4. Nathaniel Chalobah vs Owen Garvan
Gianfranco Zola has seen Palace play twice now and will have identified a rusty looking Owen Garvan as Palace’s key weakness. His passing has been a little off since his return from injury, as has his movement, and if he starts in the final then Nathaniel Chalobah is going to have a field day winning the ball off him and bombing forward with it. With Stephen Dobbie returning and Johnny Williams nearing full fitness, Holloway has options if he feels he needs them.
5. Gianfranco Zola vs Ian Holloway
Many will agree when I say that 90% of the reason why Palace are going to Wembley is Ian Holloway’s half-time team talks. On Football Manager, delivering a passionate team talk doesn’t always work, but Holloway makes it work every time. Zola’s tactics have been largely spot on this season, and he has a lot of strength in depth in his squad if he needs to change things around. In my eyes, Zola has to tell his players that is it imperative for his team to come in at half time in the lead, or risk Palace running them into the ground.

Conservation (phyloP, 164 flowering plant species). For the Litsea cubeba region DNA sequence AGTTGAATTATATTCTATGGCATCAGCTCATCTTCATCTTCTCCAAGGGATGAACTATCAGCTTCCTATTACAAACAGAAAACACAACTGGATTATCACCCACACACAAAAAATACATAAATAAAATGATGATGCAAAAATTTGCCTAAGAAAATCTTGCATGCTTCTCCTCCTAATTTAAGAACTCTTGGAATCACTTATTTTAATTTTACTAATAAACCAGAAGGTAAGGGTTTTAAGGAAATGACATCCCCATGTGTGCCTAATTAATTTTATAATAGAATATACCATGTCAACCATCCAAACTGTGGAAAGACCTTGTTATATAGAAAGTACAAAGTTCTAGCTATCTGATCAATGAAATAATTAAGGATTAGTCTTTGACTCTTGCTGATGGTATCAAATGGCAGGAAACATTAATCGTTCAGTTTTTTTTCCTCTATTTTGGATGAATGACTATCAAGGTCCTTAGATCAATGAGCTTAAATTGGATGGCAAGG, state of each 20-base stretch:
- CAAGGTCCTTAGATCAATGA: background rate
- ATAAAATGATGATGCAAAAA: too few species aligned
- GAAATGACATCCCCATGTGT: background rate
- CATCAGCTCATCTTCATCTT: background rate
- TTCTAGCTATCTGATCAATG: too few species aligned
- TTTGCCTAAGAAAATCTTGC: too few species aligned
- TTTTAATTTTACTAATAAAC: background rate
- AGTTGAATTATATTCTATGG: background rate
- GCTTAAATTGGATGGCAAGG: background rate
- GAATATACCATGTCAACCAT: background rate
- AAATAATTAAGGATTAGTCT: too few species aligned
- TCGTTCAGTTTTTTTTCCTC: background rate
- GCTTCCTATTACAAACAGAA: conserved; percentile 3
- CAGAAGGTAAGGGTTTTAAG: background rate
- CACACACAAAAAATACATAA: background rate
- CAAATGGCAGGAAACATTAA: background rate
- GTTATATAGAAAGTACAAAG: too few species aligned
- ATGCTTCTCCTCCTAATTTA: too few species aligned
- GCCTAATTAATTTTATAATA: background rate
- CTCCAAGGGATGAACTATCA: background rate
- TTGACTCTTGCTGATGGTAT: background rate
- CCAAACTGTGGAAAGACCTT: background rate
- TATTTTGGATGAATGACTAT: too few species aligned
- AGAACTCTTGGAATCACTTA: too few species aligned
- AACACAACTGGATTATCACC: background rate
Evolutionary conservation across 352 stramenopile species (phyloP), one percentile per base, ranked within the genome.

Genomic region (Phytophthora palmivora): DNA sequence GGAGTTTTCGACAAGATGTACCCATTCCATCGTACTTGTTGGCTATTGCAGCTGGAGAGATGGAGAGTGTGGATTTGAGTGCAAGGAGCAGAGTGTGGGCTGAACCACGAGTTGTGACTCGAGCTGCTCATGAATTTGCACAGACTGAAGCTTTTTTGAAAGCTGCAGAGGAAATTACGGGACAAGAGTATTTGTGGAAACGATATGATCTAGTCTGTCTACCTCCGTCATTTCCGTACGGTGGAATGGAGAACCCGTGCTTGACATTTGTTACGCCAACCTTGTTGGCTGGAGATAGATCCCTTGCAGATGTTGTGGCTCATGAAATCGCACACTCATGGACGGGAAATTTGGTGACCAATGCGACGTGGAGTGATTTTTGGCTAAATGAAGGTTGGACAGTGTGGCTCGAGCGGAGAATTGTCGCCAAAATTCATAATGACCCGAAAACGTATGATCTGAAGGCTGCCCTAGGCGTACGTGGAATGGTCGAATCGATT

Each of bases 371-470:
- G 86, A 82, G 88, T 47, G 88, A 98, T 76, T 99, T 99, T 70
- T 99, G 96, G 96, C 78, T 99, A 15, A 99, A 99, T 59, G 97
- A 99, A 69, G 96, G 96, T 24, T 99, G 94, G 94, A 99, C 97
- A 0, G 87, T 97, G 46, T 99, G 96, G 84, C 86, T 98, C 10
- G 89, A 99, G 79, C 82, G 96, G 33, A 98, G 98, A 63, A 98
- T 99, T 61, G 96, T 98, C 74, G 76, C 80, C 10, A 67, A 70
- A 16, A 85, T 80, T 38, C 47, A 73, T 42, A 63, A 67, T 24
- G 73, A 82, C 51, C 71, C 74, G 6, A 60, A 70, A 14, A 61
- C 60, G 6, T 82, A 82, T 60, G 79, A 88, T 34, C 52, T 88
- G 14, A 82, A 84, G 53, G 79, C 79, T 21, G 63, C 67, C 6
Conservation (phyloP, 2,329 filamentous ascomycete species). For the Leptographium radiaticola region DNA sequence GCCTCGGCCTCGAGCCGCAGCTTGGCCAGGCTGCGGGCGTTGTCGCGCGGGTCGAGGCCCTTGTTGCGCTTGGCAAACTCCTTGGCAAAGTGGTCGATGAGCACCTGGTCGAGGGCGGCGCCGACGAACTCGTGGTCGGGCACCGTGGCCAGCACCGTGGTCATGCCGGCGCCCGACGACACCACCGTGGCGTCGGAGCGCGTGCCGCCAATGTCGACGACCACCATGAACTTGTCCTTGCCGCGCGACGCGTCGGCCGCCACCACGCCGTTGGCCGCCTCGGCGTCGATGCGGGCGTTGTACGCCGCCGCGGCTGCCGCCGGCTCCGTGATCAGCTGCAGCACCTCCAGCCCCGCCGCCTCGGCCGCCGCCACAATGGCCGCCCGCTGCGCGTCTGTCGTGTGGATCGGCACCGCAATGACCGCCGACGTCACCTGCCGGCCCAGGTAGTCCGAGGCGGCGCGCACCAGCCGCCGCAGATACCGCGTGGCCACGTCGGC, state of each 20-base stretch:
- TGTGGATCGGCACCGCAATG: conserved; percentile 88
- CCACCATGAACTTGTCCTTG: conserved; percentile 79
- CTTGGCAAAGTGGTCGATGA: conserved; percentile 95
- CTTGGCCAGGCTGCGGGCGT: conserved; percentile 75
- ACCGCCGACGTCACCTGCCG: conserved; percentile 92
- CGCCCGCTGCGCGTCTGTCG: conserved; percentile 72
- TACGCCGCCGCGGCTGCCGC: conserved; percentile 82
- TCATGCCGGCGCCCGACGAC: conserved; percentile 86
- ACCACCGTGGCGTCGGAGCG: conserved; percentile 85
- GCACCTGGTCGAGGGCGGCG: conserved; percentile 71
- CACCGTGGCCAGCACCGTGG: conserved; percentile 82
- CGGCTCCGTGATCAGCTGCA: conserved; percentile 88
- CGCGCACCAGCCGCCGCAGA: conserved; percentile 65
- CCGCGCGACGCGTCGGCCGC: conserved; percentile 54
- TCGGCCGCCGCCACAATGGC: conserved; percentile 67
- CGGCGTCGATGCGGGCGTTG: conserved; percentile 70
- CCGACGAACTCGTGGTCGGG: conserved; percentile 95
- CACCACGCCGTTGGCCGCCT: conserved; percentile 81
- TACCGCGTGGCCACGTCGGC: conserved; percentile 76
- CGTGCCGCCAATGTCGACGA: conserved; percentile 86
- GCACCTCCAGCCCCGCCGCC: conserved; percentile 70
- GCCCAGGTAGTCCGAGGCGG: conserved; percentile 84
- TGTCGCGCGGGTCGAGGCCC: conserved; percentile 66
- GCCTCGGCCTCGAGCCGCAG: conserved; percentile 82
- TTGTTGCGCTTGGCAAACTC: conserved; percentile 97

I personally think that Watford have the quality to see this one through, but not over 90 minutes. They’ll score a goal at some stage in injury time and Palace will be too tired to recover. Make note of the 27th of May, you will not want to miss this for anything.
Prediction: Watford 3-2 Palace (a.e.t.)